The presence of gasoline in the bilge water causes the expanded polystyrene material 12 to be dissolved, until eventually a sufficient amount of material 12 is dissolved to release the strips 13 and 15 and to allow them to unflex to the configurations thereof shown in FIG. 3. In the state shown in FIG. 3, strip 13 is disconnected from strip 14 and is connected to strip 15.

In the typical arrangement illustrated in FIGS. 1, 2 and 3, the device 11 is employed as a gasoline-responsive single pole, double throw safety switch device whose pole comprises the strip 13, normally in conductive engagement with the strip 14 and disengaging therefrom in response to the presence of gasoline in the bilge water 30, moving to a position wherein it conductively engages the strip 15 under these emergency conditions. Thus, in the typical circuit shown in FIG. 3, the terminal wire 18 is connected to one terminal of an operating load circuit, schematically illustrated at 32, for example, the ignition circuit of the associated engine of the boat. The other terminal of the circuit 32 is grounded. The terminal wire 21 associated with the strip 13 is connected to one terminal of a power supply device, such as a battery 33, the other terminal of the power supply device being grounded. The terminal wire 25 is connected to one terminal of a suitable alarm device 34, or other device intended to respond to the presence of gasoline in the bilge water 30, such as a pump, or the like. The remaining terminal of the device 34 is grounded. It will be seen that under normal conditions, with the sensing switch device 11 in the state shown in FIGS. 1 and 2, the load circuit 32 will be energized and the device 34 will be deenergized. However, when gasoline is detected in the bilge water 30, as above described, the matrix material 12 disintegrates, producing the condition illustrated in FIG. 3, releasing the spring strips 13 and 15 and allowing arm 20 to disengage from contact 19, as well as allowing contact element 23 to come into engagement with contact element 24 due to the softening and disintegration of the matrix material adjacent thereto. This opens the energizing circuit of the load device 32, causing said load device to become deenergized and substantially at the same time energizes the device 34 by the closure of the contacts 23, 24.

As above mentioned, the weight 27 has a double function in that it provides the desired degree of immersion of the matrix material 12 in the bilge water 30, as well as acting in cooperation with the spring tension in the strip 13 to provide the desired biasing action tending to cause the strip to assume the configuration thereof shown in FIG. 3 following the disintegration of a substantial amount of the matrix material 12.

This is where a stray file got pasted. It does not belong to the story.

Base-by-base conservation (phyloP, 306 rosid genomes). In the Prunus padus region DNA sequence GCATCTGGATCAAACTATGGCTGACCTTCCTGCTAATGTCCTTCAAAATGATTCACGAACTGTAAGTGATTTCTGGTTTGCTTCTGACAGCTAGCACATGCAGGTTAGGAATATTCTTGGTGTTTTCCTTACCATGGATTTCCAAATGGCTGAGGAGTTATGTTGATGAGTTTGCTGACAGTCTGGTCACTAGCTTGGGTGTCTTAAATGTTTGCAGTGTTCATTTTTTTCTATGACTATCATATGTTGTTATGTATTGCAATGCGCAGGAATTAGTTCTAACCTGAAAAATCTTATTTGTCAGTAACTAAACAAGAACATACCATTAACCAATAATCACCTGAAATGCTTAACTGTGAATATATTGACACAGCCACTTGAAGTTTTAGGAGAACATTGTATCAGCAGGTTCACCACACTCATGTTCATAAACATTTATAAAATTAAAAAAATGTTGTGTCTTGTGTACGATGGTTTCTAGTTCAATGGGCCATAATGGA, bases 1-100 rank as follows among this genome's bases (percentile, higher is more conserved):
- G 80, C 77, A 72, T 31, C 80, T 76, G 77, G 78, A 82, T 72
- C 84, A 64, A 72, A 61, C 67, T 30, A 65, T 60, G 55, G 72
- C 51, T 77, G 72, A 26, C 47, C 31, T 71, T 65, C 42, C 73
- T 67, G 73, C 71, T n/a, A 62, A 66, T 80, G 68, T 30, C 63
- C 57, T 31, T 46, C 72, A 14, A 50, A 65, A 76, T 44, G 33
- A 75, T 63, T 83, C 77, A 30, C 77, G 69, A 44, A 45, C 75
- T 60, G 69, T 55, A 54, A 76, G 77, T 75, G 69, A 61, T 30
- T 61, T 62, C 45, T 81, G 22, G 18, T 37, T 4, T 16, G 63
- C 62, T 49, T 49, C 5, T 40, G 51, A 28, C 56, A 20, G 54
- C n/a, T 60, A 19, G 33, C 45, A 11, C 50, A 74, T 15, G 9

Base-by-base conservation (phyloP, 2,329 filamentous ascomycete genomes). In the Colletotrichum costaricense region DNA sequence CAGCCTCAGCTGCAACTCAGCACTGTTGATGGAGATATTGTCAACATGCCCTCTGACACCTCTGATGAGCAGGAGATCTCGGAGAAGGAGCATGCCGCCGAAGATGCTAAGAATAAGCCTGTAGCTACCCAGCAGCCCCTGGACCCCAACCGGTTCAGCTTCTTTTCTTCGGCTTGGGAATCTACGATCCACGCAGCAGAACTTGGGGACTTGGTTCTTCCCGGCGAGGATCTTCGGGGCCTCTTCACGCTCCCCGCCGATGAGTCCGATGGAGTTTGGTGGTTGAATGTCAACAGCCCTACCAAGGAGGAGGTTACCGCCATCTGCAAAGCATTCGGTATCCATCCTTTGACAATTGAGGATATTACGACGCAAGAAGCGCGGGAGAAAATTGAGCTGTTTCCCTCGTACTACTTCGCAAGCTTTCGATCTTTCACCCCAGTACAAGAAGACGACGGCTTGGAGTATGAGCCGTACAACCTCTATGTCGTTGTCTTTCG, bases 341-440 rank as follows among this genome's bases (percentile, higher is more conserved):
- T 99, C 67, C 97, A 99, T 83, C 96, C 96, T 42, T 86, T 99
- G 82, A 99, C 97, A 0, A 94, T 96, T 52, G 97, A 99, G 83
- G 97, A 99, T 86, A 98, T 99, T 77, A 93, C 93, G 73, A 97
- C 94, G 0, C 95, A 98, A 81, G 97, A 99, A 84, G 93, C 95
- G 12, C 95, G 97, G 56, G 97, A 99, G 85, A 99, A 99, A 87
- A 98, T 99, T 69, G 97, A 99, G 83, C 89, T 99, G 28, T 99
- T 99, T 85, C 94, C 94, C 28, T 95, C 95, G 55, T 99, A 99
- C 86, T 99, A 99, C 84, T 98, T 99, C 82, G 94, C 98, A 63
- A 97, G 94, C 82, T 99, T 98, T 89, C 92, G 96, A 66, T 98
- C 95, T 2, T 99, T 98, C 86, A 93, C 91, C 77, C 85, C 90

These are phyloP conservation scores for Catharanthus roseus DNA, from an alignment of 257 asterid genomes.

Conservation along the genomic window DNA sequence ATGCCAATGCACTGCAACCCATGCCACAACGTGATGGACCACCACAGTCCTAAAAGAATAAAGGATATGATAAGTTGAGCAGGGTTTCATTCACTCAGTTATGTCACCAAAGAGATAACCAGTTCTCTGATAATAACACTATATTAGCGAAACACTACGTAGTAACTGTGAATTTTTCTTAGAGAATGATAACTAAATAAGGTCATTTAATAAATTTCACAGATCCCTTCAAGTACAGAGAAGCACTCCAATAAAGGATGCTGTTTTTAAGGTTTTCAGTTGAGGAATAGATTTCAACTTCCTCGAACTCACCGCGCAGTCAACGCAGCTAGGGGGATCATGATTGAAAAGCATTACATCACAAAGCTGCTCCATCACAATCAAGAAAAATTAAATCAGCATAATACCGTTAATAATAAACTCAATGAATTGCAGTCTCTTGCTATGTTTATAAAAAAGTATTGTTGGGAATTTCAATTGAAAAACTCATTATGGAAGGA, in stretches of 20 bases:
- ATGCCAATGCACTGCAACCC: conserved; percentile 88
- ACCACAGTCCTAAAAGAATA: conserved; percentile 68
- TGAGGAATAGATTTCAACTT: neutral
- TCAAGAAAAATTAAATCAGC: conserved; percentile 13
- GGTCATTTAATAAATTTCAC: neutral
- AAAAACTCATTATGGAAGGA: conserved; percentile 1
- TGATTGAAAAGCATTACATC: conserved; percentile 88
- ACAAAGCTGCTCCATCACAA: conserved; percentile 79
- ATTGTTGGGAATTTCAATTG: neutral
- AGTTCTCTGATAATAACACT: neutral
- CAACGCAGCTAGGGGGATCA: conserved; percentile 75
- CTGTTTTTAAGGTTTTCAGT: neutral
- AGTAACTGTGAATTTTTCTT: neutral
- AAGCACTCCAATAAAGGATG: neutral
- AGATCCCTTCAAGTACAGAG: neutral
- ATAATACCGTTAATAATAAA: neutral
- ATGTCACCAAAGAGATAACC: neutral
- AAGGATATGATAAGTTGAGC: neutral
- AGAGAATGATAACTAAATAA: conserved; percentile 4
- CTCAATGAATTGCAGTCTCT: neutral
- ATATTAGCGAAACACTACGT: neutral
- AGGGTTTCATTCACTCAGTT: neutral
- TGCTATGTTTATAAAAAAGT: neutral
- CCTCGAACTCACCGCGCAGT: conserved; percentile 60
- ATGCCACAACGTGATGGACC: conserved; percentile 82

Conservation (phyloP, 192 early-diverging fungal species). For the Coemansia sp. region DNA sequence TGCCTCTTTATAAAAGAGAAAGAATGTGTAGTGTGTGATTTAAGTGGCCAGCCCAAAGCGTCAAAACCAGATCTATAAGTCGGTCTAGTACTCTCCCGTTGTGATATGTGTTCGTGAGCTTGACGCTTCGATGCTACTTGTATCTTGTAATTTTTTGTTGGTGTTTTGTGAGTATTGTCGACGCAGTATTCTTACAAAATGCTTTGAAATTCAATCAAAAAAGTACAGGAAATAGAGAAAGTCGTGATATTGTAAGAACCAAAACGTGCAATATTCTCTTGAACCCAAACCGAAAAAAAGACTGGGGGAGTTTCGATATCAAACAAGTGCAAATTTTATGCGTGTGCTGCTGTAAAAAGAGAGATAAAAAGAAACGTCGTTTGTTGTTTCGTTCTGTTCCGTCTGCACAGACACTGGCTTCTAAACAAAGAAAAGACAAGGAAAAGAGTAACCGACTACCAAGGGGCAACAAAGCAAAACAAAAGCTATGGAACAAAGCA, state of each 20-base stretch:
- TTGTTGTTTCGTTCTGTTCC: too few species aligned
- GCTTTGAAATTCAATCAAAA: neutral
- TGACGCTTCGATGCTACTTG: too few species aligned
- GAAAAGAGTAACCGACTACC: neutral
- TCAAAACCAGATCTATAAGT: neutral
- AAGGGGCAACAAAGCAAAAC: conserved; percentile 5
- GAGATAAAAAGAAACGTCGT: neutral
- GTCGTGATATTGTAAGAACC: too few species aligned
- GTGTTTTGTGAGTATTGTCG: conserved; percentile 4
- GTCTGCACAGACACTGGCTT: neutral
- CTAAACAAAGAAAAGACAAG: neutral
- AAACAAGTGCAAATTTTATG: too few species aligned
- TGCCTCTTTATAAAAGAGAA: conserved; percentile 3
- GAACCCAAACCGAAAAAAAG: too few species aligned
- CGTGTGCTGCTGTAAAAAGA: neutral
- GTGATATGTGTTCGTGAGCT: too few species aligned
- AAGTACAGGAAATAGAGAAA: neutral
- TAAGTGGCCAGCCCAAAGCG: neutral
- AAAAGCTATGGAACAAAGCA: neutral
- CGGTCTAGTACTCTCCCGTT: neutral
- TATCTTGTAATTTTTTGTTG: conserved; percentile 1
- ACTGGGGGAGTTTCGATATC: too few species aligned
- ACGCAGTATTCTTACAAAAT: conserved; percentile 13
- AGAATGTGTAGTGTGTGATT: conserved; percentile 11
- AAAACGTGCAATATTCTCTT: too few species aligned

If the protective sensing switch device 11 is not intended to float, the weight member 27 may be omitted.

FIG. 5 illustrates a simplified form of gasolinesensing switch device which acts merely to disconnect the load circuit 33 from the power supply source 34 under emergency conditions, namely, when gasoline is detected in the bilge water 30. Thus, the device, shown at 51, comprises a main body of matrix material 52, for example, expanded polystyrene similar to that employed in the previously described embodiment of the invention. Embedded in the body 52 are the spring tempered conducting metal strips 53 and 54 of generally C-shaped configuration arranged in opposing relationship with their top end portions parallel and insulated from each other by sleeving 16 and 17, as in the previously described embodiment of the invention. A terminal wire 55 is connected to the top end of the metal strip 53 and a terminal wire 56 is connected to the intermediate portion of the other metal strip 54. The horizontal bottom leg 57 of strip 54 is provided with an inclined contact arm 58 at its end and the strip 53 is provided with a contact element 59 normally engaging the arm 58. The arm 57 may be provided with a suitable weight member 60 of lead, or the like, similar to the weight 27, and resilient strip 54 is spring-biased to unflex so as to separate arm 58 from contact 59 responsive to the disintegration of a substantial amount of the matrix material 52. Thus, the load circuit 33, which is normally energized from the power supply battery 34, becomes deenergized responsive to the opening of the switch contacts 58, 59, automatically stopping the associated internal combustion engine when a quantity of gasoline is detected in the bilge water, as in the previously described form of the invention.

FIG. 6 illustrates a typical arrangement wherein a plurality of sensing switch assemblies 11 are employed in a distributed system adapted to detect the presence of gasoline or other volatile liquids or gases in bilge water, or, in general, other emergency conditions, in separated different areas of a boat or other location to be protected. FIG. 6 illustrates the system which would be employed on a boat having various locations where .bilge water might accumulate and wherein gasoline from spillage or leakage might collect. A sensing switch device 11 is located at each one of these locations, adapted to float in the bilge water or otherwise to be exposed to the presence of gasoline. The arrangement of FIG. 6 provides a series connection of the various normally closed sets of switch contacts 19, 20 of the respective switch assemblies l1, so that opening of any one of these sets of contacts deenergizes the load device 32, which may be in the typical case under consideration, the ignition circuit of the associated boat internal combustion engine. The respective alarm terminal wires 25 of the gasoline-sensitive switch device 11 are connected in parallel to one terminal of the alarm or corrective device 34. Thus, the disintegration ofa substantial amount of the matrix material 12 of any one of the sensing switch devices 11 deenergizes the load device 32 and substantially at the same time energizes the alarm or corrective device 34, since the devicef34 will become energized when any one of the respective sets of switch contact elements 23, 24 of the device 11 closes. Thus, the circuit arrangement of FIG. 6 may be employed in a situation where gasoline might tend to collect in any one or all of a number of different bilge water locations on a boat.